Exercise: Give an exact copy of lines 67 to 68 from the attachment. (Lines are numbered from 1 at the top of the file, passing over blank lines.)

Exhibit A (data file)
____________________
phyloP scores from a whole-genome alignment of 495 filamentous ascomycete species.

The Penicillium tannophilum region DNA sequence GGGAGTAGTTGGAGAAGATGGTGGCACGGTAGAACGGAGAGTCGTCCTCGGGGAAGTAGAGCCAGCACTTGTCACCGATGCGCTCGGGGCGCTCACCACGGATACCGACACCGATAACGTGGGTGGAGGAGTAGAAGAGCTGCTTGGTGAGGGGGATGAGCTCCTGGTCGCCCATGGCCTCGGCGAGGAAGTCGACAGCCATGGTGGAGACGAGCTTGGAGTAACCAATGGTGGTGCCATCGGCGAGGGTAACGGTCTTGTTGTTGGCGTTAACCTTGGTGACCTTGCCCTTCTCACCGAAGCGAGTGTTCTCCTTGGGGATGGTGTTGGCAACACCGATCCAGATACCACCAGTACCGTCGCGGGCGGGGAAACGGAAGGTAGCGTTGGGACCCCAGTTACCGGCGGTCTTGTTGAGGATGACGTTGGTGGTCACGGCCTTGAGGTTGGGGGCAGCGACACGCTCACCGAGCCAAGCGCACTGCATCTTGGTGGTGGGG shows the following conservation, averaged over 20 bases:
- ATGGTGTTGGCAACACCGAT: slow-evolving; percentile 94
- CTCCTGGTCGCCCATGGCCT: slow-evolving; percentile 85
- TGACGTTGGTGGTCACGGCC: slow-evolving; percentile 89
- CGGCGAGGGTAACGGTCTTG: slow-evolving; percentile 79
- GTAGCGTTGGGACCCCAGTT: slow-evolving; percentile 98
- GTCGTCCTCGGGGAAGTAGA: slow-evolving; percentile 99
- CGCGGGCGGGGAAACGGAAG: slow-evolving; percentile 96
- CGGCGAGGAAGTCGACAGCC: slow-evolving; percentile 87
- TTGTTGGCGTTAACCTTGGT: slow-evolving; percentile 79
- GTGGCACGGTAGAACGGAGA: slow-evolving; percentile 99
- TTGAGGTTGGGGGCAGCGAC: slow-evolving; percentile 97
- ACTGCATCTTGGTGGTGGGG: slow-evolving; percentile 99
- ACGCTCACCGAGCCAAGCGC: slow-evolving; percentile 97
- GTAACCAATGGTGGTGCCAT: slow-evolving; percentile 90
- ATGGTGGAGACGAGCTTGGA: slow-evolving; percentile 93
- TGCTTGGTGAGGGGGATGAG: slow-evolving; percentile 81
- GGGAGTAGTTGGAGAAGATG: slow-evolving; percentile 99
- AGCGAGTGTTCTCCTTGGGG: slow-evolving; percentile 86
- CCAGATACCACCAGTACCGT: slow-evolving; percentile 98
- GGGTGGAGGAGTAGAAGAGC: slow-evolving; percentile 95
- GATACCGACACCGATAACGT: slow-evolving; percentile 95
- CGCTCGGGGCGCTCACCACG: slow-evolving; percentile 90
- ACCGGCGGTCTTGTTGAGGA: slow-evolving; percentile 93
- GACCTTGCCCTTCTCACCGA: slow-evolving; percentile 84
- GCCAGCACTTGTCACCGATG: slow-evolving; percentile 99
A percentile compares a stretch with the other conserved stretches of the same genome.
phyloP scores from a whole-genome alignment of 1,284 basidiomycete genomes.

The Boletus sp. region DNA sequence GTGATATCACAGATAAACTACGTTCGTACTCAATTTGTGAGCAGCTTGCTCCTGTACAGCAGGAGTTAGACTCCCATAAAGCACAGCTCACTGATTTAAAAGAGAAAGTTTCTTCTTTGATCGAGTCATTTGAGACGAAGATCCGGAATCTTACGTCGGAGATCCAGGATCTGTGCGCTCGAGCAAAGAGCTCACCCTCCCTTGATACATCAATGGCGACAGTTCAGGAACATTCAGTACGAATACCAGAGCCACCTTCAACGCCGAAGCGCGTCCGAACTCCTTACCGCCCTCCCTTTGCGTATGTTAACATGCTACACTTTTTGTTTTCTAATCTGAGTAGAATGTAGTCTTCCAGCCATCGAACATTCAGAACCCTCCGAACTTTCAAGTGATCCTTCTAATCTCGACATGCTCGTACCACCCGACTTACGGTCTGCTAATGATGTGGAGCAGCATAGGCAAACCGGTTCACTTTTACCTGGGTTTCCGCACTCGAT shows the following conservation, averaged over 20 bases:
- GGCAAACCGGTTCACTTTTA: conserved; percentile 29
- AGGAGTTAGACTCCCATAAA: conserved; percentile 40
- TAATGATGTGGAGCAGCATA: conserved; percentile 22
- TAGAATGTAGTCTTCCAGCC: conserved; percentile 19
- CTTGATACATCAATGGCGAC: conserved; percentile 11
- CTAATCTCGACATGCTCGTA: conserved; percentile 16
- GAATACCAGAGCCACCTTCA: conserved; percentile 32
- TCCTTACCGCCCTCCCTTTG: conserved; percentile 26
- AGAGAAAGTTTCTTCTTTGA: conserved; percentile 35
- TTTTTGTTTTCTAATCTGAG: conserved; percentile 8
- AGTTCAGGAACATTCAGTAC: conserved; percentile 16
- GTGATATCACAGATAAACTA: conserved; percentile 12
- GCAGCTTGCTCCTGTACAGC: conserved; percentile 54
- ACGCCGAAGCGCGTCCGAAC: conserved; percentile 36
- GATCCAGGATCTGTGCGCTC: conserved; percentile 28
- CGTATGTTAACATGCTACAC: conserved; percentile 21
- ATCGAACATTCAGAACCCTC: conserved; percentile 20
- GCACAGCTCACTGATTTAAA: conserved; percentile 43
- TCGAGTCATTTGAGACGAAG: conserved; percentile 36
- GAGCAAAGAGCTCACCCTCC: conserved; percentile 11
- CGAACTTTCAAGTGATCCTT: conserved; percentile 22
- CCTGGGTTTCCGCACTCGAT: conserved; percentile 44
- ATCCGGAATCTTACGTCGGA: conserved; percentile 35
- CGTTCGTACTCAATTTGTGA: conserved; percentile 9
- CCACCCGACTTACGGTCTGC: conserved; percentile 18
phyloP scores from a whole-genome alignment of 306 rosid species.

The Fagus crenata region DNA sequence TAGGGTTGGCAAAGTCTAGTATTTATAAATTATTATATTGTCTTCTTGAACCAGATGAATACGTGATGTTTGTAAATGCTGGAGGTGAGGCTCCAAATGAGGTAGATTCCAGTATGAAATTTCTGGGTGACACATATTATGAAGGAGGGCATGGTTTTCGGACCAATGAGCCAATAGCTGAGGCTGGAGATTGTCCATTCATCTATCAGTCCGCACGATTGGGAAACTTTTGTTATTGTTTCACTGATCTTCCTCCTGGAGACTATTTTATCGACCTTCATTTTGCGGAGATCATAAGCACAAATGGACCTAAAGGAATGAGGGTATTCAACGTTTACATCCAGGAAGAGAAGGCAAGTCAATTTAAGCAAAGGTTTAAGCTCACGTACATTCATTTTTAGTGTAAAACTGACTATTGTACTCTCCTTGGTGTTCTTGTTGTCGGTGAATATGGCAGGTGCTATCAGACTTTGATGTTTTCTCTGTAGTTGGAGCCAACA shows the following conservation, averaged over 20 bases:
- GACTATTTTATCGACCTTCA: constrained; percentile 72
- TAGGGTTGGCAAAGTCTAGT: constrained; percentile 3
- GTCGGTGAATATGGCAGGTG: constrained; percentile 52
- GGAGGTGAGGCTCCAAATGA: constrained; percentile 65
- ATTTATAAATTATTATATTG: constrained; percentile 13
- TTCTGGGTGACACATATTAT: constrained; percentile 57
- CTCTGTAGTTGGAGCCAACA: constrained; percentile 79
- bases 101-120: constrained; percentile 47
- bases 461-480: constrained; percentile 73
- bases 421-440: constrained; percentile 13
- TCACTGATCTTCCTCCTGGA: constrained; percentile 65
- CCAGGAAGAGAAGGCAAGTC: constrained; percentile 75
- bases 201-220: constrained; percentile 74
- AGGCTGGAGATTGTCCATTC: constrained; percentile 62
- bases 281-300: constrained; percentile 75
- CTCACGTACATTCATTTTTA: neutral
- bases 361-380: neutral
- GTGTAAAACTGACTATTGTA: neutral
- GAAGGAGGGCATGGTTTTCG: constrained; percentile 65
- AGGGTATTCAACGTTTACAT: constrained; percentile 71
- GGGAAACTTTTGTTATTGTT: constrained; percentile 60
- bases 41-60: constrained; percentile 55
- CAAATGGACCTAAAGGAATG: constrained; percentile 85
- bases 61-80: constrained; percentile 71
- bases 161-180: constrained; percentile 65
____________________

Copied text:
- bases 421-440: constrained; percentile 13
- TCACTGATCTTCCTCCTGGA: constrained; percentile 65